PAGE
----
Ralph ReilandImpose the world's highest corporate income tax rate, and we can expect the result will be too few corporations and too much government.

Recent uprisings in Egypt and other parts of the Middle East have given heart to those partisans of George W. Bush who share the former president's dream of a "global democratic revolution." Now it appears even Pakistan may be taking on some of the features of an American-style democracy. Pakistanis don't trust their government either.

Thomas SowellOne of the sad and dangerous signs of our times is how many people are enthralled by words, without bothering to look at the realities behind those words.

Jack KerwickSome readers of this column will no doubt remember the popular 80s' television series Dallas. Although the show ran for 14 seasons, due to what may have amounted to one of the biggest blunders in television history — the exiting of a pivotal character — one of these seasons was written off as a dream! To the dismay of many a viewer, the opening episode of the tenth season revealed that all of the events from the last segment of the eighth season through the entire ninth season never happened. Watching the collective response of leftists to the killing of Osama bin Laden, I am reminded of this chapter of Dallas, for it is difficult not to think that the happenings of the better part of the last decade are as well the contents of a dream.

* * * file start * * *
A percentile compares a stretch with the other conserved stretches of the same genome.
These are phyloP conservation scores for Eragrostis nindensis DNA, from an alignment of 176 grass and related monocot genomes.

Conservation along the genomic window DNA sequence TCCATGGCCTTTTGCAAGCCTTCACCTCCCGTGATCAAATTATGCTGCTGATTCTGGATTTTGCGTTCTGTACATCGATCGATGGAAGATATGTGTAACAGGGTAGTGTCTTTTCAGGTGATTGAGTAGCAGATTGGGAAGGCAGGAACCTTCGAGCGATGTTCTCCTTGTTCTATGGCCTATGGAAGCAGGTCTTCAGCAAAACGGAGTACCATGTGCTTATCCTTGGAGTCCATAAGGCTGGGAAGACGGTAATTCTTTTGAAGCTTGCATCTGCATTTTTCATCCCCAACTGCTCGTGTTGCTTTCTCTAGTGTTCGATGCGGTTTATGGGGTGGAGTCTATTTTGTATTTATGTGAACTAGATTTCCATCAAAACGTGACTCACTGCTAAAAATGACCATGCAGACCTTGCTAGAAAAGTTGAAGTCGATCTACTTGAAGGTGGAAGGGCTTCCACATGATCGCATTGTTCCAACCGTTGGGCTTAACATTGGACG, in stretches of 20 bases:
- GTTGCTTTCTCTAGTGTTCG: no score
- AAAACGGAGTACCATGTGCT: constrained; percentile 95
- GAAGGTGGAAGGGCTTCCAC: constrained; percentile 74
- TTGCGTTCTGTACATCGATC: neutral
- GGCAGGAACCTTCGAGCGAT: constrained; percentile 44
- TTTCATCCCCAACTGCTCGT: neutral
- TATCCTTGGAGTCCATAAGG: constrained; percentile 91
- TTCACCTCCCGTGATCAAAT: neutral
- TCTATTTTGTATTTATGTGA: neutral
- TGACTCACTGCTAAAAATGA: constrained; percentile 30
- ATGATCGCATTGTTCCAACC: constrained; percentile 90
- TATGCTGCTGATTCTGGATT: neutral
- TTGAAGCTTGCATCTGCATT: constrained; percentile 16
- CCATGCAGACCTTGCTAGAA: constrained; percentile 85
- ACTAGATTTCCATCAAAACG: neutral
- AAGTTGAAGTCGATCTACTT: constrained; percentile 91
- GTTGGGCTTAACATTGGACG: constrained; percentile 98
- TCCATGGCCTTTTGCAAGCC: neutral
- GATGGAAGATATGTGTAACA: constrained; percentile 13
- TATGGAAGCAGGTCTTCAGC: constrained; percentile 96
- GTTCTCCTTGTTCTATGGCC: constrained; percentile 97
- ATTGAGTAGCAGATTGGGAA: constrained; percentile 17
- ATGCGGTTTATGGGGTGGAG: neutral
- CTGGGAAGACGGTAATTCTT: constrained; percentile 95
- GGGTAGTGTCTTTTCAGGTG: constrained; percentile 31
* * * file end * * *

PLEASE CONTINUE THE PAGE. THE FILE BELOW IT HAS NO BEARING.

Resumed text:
What happens? You create moral confusion and chaos. The children are taught that morals are relative, and no one can say with authority what is right and what is wrong. And since there are no real consequences to bad behavior in the schools, obedience to authority goes out the window. Teachers become the object of the students' scorn and disrespect. Other students are either friends or enemies. You can even incite a student to commit suicide by unrelenting ridicule. You live by the law of the school jungle. And parents have no idea how to deal with the moral lawlessness in the schools.

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